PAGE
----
British Columbia (BC) provincial officials have stepped forward to support TransCanada Corp.’s offer to revive Western Canada natural gas sales to Ontario, Quebec and the northeastern United States with a toll cut on its cross-country Mainline.
The move would benefit Western Canadian Sedimentary Basin (WCSB) operators, which produce the overwhelming bulk of the country’s natural gas.
“The evidence shows a clear need for a competitive tolling offering that would enable WCSB producers to preserve and reclaim eastern market share,” said the BC gas development ministry.
“Further, without such an offering, natural gas production in the WCSB is likely to fall,” the ministry added in a submission to the National Energy Board (NEB), with the clock ticking on TransCanada’s request for approval to make the toll cut Nov. 1.
The Alberta government likewise shows keen interest in the proposed 46% toll cut to C77 cents/gigajoule (61 cents/MMBtu) for Mainline deliveries to the Dawn storage and trading hub in southern Ontario.
Alberta’s energy department, while withholding a final verdict until all details are known, has told the NEB that it “views all market access pipelines as important to the continued economic viability of natural gas producers” in the WCSB.
Canada’s biggest distributors -- Union Gas in southern Ontario and Enbridge Gas in the Toronto region -- lengthened an NEB expedited review by peppering TransCanada with questions about cost effects on the rest of the Mainline service structure.
However, the NEB predicted a decision still may be made in time to hit the fall target for the sales revival -- and Dawn stands ready to play a growing role.
The site, 300 kilometers (188 miles) southwest of Toronto, is humming with construction activity with a capacity addition by Union, a subsidiary of Calgary-based Enbridge Inc. since its 2016 purchase of Spectra Energy.
In the past three years Union has poured C$1.5 billion ($1.1 billion) into expansions. Counting parallel additions to TransCanada’s eastern network, C$3.4 billion ($2.6 billion) has been invested since 2014 in raising total Ontario gas delivery capacity by 19% to 7.5 Bcf/d.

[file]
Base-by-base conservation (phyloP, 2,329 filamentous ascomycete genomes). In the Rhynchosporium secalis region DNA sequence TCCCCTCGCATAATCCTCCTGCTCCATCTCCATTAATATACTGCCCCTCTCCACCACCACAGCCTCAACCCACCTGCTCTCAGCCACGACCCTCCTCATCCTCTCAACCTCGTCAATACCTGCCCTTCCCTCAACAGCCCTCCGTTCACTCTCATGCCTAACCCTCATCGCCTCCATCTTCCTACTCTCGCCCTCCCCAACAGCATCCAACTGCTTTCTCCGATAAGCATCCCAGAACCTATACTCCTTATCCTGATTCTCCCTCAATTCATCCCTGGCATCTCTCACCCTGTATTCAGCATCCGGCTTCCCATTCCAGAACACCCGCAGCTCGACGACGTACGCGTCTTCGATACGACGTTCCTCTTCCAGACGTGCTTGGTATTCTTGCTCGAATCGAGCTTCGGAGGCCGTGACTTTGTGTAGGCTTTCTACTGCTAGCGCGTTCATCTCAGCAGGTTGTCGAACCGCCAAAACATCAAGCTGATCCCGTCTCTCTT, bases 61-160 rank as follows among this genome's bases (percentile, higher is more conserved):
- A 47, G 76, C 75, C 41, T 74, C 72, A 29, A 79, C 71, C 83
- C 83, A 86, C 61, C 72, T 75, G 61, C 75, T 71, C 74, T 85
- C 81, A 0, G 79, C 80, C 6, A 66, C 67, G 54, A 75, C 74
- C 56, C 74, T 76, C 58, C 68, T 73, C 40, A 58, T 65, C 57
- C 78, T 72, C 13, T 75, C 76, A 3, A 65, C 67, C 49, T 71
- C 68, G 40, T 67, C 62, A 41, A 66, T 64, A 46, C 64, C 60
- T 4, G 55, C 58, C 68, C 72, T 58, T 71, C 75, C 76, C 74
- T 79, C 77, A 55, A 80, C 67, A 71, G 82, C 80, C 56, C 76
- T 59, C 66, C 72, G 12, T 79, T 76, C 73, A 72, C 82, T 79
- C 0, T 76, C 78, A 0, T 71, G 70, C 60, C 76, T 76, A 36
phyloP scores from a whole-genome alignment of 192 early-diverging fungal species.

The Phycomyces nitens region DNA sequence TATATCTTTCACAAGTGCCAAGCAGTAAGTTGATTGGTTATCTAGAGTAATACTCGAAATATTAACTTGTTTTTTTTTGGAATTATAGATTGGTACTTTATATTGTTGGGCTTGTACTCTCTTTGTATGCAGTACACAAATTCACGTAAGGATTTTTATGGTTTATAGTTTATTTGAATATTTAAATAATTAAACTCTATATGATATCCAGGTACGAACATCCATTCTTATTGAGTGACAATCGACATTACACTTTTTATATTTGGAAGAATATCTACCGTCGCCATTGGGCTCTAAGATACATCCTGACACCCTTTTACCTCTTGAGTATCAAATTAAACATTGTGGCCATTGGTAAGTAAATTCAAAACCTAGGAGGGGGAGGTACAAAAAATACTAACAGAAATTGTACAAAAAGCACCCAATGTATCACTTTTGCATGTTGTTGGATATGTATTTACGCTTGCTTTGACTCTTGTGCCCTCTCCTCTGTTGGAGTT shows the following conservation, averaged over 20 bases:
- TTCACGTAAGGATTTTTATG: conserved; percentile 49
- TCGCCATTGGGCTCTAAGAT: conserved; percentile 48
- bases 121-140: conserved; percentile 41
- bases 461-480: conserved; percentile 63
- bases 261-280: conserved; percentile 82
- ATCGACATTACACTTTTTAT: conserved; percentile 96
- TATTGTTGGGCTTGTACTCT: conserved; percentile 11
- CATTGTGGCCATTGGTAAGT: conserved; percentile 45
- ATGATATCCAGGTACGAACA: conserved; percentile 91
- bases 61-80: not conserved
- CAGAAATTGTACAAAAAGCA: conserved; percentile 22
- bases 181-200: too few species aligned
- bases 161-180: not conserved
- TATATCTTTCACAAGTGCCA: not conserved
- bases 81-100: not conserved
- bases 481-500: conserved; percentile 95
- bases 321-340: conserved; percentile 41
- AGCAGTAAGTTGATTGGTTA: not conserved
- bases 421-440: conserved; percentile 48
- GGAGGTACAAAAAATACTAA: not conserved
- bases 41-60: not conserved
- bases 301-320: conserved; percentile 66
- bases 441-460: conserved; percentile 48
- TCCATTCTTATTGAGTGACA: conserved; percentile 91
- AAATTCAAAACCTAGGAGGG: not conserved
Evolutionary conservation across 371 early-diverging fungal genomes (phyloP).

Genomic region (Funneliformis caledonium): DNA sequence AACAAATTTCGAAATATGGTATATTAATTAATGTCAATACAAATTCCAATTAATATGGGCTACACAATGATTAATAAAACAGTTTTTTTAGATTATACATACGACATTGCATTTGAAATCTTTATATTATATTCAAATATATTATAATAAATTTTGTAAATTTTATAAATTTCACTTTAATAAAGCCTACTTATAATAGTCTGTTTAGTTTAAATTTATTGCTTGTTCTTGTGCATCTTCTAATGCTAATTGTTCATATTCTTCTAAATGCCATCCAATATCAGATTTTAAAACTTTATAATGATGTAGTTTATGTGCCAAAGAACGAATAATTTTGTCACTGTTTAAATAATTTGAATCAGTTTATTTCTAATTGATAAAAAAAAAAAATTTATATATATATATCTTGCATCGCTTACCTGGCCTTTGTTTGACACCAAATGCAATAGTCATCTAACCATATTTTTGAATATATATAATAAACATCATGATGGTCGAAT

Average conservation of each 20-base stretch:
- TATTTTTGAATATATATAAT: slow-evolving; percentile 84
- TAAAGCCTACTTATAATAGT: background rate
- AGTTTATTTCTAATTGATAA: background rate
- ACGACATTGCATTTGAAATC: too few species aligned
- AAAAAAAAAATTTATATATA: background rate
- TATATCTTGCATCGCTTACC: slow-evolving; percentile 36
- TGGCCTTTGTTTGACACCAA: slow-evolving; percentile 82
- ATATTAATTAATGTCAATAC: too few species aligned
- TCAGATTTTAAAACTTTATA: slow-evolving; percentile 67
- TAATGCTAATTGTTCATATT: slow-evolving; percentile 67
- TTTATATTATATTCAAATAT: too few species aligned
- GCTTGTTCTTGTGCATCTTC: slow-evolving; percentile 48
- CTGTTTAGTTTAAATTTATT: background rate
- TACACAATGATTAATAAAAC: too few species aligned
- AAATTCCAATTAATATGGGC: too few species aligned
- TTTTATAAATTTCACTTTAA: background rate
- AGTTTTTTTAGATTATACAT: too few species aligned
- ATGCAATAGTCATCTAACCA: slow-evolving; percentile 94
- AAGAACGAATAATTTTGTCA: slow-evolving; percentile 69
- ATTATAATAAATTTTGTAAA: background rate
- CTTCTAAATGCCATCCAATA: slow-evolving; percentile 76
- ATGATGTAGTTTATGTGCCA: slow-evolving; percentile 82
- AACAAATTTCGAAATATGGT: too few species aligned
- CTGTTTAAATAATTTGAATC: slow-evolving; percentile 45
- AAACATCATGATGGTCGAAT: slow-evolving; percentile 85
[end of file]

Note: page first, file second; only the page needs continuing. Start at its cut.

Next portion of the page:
At Union headquarters near Dawn in Chatham, capacity sales manager Libby Passmore and associate Lydia Gazidis offer a portfolio of services to marketers in Canada and the United States.
The Union system features 16 connections with U.S. and Canadian gas pipelines that count 9.9 million customers in Ontario, Quebec and the northeastern United States. The new additions raise further possibilities for extending Canadian gas merchants’ reach into Michigan, say the service providers.
Dawn has used depleted gas fields for underground storage since 1942. The hub boasts direct connections with the Mainline, MichCon, Vector, Panhandle Eastern, Bluewater, Parkway, Kirkwall and Enbridge systems. Indirect connections are available with ANR, National Fuel, Empire, Dominion, Tennessee Gas, Iroquois, Portland Natural Gas Transmission and Great Lakes Gas Transmission.
In the Calgary capital of the supply side on the cross-continent gas market, a 23-company Who’s Who of exploration and production companies active in Alberta and BC has signed 10-year contracts to use 1.4 Bcf/d of the proposed bargain service.
“Alberta will be directly impacted,” said Alberta’s energy department in its intervention in the NEB proceeding. The stakes are bigger than the producers’ balance sheets, the government reminded the board.
“Alberta is responsible for the stewardship of significant Crown energy resources including the administration of royalties,” it said. “In 2016, approximately 63% of Alberta’s marketable natural gas production was exported beyond Alberta’s borders to supply demand markets, including traditional eastern Canadian markets.”
From an Alberta public interest point of view, reviving eastern gas sales lost to low-cost U.S. shale production, particularly from the Appalachian Basin, matters as much as the provincial crusade to triple oilsands exports to 890,000 b/d on Trans Mountain Pipeline from Edmonton to Vancouver.
Gas, not oil, freed the Alberta government from a 1980s and 1990s episode of budget deficits and debt that prompted sorely remembered service and job cuts. Gas royalties ended the pain by totaling C$52 billion ($39 billion) in 2000-2008 as Alberta’s top source of government revenue.
The gas bonanza has shriveled since by dropping 94% off its peak annual performance of C$8.3 billion ($6.2 billion) in 2005 to C$455 million ($341 million) predicted by the current provincial budget.
From BC’s viewpoint, TransCanada’s bargain cross-country delivery service would be a growth path for emerging northern shale production, led by the Montney formation of gas-rich liquid byproducts.
The BC province’s gas development ministry told the NEB, “The proposed service would afford WCSB producers an enhanced ability to compete with American producers in the eastern markets. This would in turn not only maintain, but also boost natural gas production in the WCSB.”